From there, if you have never played before, a minor sample combat is included to get everyone used to the basics of the game, but if you're not new to the game, you can skip this and get on with the campaign as the PCs have to get their act together and find out what happened to the rest of their patrol and figure out how they are going to complete their mission.

The only thing that immediately jumped out at me as being a problem in the campaign (from what I could see) is that there is definitely a scene early on that hinges on either a) the PCs finding important equipment, b) the PCs succeeding on a given task or c) the PCs wandering around aimlessly until the GM just kinda tosses them a bone to the end of what feels like the first act. I suspect that most groups will hit on either a) or b), but be prepared, just in case. Of course, if you're a good, descriptive GM and you prep ahead for encounters for guys that get "lost", they may have as much or more fun stumbling along the right path. Like I said, be prepared.

The four included character folios look great, on par with Fantasy Flight Games' Star Wars beginner's games. Characters have six Attributes: Agility, Constitution, Dexterity, Faith, Link and Mind, while the Skill list is held to a lean twelve. Each character has a full background, plus species information and Upgrades (both that they currently have and that they can gain, such as one character being able to breathe in any environment that has even a small amount of oxygen, while another never sleeps and a third can never become disoriented due to their "atomic balance".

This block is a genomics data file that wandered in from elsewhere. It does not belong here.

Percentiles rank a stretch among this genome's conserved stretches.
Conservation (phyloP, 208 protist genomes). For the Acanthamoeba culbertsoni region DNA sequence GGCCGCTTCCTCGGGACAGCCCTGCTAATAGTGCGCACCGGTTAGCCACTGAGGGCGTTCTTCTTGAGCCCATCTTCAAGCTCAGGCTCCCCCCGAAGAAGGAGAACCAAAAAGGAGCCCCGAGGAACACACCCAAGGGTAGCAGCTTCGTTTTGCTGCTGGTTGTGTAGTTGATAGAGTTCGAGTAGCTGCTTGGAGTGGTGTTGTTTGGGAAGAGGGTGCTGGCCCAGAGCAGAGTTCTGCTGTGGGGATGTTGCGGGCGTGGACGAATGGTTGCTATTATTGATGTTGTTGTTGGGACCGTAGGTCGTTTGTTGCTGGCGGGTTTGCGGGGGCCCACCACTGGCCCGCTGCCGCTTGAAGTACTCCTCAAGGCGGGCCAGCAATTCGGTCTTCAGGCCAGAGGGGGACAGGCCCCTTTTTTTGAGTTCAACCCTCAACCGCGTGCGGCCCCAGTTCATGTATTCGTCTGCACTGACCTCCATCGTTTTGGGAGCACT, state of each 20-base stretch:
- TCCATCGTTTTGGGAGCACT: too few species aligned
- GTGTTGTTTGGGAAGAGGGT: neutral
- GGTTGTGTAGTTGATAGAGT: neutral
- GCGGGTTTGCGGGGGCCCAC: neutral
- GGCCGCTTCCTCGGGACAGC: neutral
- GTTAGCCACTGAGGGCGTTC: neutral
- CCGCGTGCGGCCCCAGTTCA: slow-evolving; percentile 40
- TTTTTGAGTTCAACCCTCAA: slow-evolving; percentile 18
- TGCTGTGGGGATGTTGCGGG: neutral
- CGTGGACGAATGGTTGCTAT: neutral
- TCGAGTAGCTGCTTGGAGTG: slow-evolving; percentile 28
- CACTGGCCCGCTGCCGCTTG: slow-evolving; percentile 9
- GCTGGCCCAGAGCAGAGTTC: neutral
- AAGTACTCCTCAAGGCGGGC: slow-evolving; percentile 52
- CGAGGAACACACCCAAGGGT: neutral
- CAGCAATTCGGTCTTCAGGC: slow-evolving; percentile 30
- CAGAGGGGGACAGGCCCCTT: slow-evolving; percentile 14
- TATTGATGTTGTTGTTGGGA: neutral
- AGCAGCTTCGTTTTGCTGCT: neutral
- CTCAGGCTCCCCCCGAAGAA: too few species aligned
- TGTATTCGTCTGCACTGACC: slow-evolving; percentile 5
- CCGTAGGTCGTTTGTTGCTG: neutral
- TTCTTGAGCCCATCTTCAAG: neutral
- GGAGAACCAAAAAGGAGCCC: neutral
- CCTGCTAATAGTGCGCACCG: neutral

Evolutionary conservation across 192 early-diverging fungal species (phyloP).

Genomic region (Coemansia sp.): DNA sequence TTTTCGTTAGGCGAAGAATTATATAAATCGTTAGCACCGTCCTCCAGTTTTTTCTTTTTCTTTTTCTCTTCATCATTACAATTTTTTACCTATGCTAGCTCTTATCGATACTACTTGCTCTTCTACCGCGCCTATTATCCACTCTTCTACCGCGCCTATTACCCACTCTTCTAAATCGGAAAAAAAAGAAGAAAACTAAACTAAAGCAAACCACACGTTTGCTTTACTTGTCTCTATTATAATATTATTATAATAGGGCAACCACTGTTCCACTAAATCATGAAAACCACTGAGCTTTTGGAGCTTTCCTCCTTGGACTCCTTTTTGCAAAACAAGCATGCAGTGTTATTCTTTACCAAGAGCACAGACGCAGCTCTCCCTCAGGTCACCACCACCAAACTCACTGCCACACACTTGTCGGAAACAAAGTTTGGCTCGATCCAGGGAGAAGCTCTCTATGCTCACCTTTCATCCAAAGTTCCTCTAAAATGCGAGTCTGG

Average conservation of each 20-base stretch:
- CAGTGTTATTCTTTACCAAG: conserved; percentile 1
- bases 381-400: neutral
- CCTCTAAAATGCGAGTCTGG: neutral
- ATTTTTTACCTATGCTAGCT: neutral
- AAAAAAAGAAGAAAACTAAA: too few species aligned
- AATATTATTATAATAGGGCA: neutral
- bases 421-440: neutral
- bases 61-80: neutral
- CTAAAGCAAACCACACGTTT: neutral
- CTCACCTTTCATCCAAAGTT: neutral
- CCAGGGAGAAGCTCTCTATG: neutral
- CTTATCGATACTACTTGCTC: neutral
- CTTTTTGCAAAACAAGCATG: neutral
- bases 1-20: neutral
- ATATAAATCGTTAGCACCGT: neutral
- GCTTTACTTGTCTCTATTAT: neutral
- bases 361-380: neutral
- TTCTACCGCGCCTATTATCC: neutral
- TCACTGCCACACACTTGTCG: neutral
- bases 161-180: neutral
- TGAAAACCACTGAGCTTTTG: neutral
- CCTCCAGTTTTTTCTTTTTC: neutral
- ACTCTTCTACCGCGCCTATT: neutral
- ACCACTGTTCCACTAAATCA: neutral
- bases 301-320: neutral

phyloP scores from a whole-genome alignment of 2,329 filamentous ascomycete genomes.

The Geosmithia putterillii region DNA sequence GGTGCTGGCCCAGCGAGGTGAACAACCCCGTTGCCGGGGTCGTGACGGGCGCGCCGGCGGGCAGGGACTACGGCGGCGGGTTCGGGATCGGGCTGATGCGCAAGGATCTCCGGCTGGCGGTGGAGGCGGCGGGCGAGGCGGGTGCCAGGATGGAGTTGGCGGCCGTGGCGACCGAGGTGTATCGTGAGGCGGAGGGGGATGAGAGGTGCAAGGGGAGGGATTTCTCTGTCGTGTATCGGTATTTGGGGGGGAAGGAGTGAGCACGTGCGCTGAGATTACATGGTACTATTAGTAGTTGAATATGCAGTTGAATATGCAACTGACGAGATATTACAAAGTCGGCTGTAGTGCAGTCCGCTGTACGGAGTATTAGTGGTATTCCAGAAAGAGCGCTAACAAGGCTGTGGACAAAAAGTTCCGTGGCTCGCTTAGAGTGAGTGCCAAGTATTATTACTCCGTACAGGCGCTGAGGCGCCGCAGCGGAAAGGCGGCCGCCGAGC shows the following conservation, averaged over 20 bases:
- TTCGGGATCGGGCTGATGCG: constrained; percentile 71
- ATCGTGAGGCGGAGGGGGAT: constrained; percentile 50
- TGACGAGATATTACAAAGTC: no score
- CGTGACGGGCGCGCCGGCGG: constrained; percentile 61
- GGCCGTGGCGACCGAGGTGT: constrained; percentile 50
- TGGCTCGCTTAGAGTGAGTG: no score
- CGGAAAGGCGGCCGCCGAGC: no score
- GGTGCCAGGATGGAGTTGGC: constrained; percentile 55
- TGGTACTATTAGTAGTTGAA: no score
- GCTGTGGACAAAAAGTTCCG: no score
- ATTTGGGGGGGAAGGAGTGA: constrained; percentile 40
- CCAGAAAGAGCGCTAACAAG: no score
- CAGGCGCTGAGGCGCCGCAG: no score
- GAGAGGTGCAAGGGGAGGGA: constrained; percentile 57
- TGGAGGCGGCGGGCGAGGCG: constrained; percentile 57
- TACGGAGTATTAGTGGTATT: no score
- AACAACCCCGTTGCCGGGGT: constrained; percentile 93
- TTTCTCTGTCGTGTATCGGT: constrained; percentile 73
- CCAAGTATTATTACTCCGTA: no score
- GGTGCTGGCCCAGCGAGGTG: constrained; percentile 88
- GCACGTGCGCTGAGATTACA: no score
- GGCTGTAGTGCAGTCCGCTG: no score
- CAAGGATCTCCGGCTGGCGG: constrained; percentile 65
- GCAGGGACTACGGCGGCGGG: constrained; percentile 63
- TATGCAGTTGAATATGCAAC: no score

The kicker that really separates this from standard sci-fi is that each character worships a God, whose commandments are listed on the character folio...and that's not all: That belief fuels these characters into even cooler abilities, like being able to cloak allies in Divine Shields, learn the history of objects by touching them, cover themselves and allies with an effect that doesn't quite make them invisible, but definitely harder to perceive, or even creating illusory objects. Much like with Upgrades, there are more listed than the characters currently have, presumably for advancement purposes.

The samples I have see of the enemy cards look great, utilizing front and back to squeeze all relevant information on the card and thus eschewing a large bestiary in the back of a book. The Kickstarter says there will be 52 of these as well.

The gear cards are a little more concerning, unless gear is meant to be unique enough that there will only be one of  given item present at a time, then it's not a big deal.

While this was based on what they sent me for the Starter Kit, it is worth noting that the website has what appears to be the full RPG rulebook, as well as the Lore guide if you want to read up more about it before diving into the Kickstarter. There's even an introductory adventure.

I'm not a huge sci-fi fan, but I like the card mechanic (and the previews of the card deck are absolutely gorgeous), and the faith-based angle is incredibly neat. I would just count on either digging out extra card decks or sinking a lot of money into additional card decks, because I can't imagine the mechanics working so smoothly with everyone sharing a deck.

Kickstarter ends in a few days. If the production values hold up to the previews, it'll be a great value, and I don't know how post-Kickstarter distribution is going to go, as the core boxed set seems difficult to find from my searches.